Vancomycin-resistant enterococci (VRE) are a common cause of urinary tract infections (UTIs) and are typically multidrug resistant, including ampicillin. This retrospective study evaluated outcomes of 84 adult patients hospitalized between January 2007 and December 2015 with ampicillin- and vancomycin-resistant enterococcus isolates causing UTI and treated with ampicillin. Treatment response was classified as clinical cure and microbiological eradication. Clinical cure was achieved in 88.1% (74/84) of patients. In patients with follow-up cultures, microbiological eradication was achieved in 86% (50/58) of patients. Cure rates were similar in patients with indwelling urinary catheters (n = 45) receiving catheter exchange/removal (90.47%; 19/21) versus catheter retention (87.5%; 21/24). Presence of co-morbidities, such as diabetes and chronic kidney disease, were not associated with increased risk of treatment failure. Immunocompromised patients achieved lower cure rates of 78.1% (25/32) compared with 94.2% (49/52) among those without immune impairment (P = 0.038). Presence of an underlying urinary tract abnormality was also associated with a lower cure rate of 71.4% (15/21) compared with 93.7% (59/63) in those without urinary tract abnormalities (P = 0.0135). Overall cure rates remained high in all groups providing good evidence to support ampicillin for the treatment of complicated UTI caused by ampicillin- and vancomycin-resistant enterococci.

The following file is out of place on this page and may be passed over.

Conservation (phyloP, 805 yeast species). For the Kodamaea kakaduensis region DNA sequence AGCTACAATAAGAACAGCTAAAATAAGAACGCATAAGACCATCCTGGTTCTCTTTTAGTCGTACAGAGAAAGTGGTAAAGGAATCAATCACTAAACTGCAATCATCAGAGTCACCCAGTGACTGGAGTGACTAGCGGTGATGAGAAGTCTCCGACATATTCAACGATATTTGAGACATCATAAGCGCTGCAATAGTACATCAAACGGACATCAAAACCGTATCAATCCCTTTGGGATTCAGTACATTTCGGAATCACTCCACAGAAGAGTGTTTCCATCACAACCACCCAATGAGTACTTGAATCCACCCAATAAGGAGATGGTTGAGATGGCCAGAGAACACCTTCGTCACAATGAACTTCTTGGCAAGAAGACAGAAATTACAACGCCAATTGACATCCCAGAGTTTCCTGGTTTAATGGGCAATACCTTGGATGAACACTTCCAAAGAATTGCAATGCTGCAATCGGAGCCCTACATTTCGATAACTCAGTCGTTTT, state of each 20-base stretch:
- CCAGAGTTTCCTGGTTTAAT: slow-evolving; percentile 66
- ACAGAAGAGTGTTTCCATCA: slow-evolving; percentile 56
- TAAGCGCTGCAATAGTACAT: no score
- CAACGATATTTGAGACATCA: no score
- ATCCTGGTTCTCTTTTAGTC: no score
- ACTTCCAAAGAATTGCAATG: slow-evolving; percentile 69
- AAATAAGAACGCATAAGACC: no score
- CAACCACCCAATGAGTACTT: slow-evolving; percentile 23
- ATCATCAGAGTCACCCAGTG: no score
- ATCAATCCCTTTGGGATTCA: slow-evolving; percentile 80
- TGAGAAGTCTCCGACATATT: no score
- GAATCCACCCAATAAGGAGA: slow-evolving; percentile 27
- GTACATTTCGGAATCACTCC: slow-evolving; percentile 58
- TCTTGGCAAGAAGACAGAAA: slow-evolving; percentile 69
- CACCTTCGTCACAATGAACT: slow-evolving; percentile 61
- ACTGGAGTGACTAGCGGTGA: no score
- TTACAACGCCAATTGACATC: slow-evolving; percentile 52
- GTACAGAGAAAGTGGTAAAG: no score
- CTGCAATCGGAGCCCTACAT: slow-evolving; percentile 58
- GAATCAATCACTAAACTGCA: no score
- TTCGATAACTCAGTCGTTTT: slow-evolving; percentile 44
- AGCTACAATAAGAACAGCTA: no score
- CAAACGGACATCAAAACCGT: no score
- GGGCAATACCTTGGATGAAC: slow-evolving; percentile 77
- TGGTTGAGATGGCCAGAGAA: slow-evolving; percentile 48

Keywords: Ampicillin; Antimicrobial stewardship; Cystitis; UTI; VRE; Vancomycin-resistant enterococci.
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